Telefónica Deutschland claims to be experiencing ‘historic highs’ in customer loyalty, as a strong performance at its mobile business enabled it to increase its outlook for the full year.
Telefónica’s German unit, which operates under the O2 brand, posted third-quarter results that show solid growth in revenue, earnings and contract mobile customers. As a result, it has increased its OIBDA, or adjusted operating income – Telefónica’s preferred earnings metric – forecast for the full year to low mid-single digit percentage growth, having previously guided for a ‘slightly positive’ increase. Its baseline OIBDA figure for last year was €2.32 billion.
In the three months to the end of September the operator posted 3% on-year OIBDA growth to €613 million, while its nine-month figure came in at €1.79 billion, up 6.3%.
It attributes its Q3 earnings performance to revenue growth in the past few quarters, and good customer acquisition and retention. The mobile side was the biggest growth engine, with mobile service revenues growing by 4.4% to €1.42 billion, a figure Telefónica says is a quarterly record.
Its total number of mobile accesses rose to above 45 million, driven by 415,000 new contract customers. Blended mobile ARPU grew to €10.3 from €10.1 a year earlier and churn fell to 1.2%, or just 1% at the core O2 brand.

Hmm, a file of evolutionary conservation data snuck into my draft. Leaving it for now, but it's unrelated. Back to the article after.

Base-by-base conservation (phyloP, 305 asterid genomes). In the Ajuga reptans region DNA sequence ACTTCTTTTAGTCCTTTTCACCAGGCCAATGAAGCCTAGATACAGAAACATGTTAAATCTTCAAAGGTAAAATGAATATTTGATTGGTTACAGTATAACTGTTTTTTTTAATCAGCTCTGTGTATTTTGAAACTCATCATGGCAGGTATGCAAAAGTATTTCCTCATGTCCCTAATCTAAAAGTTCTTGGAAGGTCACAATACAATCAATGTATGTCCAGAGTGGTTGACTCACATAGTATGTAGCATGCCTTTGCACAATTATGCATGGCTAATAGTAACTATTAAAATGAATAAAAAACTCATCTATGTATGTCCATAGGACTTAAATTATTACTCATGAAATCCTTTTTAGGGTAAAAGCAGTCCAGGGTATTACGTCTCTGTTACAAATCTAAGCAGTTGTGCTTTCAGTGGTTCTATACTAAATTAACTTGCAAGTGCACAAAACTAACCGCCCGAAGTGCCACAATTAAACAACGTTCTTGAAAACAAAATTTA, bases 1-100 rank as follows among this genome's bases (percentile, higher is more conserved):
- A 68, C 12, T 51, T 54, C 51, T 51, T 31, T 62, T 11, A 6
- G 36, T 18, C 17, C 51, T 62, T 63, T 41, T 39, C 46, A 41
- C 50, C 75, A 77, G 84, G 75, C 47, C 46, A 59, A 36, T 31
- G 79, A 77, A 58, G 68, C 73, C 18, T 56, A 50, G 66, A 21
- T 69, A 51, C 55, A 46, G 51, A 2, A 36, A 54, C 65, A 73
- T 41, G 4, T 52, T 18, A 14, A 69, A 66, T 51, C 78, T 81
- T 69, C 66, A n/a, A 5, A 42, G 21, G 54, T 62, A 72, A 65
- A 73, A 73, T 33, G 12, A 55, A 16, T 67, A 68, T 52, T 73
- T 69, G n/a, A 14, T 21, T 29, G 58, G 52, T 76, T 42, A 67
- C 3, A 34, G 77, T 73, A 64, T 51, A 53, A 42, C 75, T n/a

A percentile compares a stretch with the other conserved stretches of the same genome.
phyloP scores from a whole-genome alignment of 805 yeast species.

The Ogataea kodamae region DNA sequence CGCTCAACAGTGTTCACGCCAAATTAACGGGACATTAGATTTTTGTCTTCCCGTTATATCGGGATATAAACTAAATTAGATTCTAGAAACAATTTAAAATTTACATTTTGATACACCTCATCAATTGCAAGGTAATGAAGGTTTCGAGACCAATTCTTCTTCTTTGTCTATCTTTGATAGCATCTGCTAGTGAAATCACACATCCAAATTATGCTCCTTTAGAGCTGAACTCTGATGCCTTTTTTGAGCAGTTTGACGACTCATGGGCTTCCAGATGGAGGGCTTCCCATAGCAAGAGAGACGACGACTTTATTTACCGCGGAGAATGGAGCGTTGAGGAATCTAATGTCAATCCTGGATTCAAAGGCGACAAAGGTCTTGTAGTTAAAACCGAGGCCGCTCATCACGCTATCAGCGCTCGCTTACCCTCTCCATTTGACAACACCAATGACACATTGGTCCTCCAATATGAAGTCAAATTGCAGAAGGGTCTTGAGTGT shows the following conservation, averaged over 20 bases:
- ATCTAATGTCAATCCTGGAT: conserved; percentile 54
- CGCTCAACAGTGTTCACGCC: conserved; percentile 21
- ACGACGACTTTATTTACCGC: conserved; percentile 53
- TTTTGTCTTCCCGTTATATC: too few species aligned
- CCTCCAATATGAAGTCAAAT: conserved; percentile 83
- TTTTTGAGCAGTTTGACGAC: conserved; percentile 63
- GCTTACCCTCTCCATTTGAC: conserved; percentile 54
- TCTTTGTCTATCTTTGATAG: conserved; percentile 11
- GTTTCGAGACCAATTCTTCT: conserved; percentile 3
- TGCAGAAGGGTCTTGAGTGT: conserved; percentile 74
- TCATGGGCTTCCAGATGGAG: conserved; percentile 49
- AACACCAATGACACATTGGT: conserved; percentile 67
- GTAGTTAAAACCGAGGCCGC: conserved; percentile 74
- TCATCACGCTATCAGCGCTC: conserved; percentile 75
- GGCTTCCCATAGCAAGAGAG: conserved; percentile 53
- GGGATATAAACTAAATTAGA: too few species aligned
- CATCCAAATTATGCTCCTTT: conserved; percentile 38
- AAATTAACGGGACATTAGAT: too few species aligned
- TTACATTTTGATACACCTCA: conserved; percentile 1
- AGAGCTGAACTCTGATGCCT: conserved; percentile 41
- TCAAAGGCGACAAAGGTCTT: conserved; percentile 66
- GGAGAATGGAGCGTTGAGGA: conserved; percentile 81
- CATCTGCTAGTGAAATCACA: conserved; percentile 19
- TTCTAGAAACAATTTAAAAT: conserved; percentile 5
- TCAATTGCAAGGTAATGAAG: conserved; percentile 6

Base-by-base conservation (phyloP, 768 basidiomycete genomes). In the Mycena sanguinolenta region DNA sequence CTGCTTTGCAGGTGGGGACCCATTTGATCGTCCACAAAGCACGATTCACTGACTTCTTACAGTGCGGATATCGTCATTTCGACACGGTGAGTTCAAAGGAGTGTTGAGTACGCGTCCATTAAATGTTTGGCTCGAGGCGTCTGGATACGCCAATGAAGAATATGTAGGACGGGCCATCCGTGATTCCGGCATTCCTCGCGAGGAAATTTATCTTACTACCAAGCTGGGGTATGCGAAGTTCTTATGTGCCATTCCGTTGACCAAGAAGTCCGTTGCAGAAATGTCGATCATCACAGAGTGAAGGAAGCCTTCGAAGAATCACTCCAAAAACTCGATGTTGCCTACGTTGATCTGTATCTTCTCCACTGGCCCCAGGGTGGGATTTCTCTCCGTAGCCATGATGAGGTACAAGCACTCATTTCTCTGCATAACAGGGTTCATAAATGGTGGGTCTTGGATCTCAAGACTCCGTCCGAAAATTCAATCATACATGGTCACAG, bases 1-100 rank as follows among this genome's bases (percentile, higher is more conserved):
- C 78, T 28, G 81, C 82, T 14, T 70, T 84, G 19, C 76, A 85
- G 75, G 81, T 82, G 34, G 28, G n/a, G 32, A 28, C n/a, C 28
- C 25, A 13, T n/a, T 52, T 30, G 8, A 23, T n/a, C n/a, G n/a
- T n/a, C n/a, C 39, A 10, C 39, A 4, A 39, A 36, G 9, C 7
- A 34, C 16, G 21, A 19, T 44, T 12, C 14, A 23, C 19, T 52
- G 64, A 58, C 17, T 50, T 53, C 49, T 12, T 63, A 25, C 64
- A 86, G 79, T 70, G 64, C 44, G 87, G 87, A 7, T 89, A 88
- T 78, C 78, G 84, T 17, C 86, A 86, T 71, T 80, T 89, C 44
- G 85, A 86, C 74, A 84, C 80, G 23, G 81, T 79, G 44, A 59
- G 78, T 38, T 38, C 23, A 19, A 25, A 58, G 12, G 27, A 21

“Customer loyalty thus remains at historic highs,” the telco said in a statement accompanying the results.
It goes without saying that that’s a good result for telcos at a time of high investments in 5G rollout. Indeed, Telefónica noted that it spent an extra €50 million-plus in capex in Q3 compared with the same period last year, and an additional €23 million on Q2, and warned – or possibly boasted about; tough call – the record levels of investment it expects to see in Q4. It also said that 5G is swallowing up an increasing share of capex, without providing specifics. Its 5G network currently comprises 3,300 antennas in 115 cities, and is slated to cover 30% of the population by the end of the year. Coverage is due to rise to 50% next year, with 5G available countrywide by the end of 2025 “at the latest.”
Telefónica did not share operational or financial information on its 5G business; it’s clearly too early for that. But there is a conclusion of sorts to be drawn here. While rolling out the next generation of mobile technology carries a significant cost burden for mobile operators, many of them have solid existing mobile businesses through which to absorb those costs, and can look forward to adding 5G into their customer acquisitions and service revenue figures in the fairly near future.
And as a final point, it will be interesting to see how the performance of Telefónica Deutschland compares with that of its parent company. Telefónica Group is due to post Q3 figures on Thursday.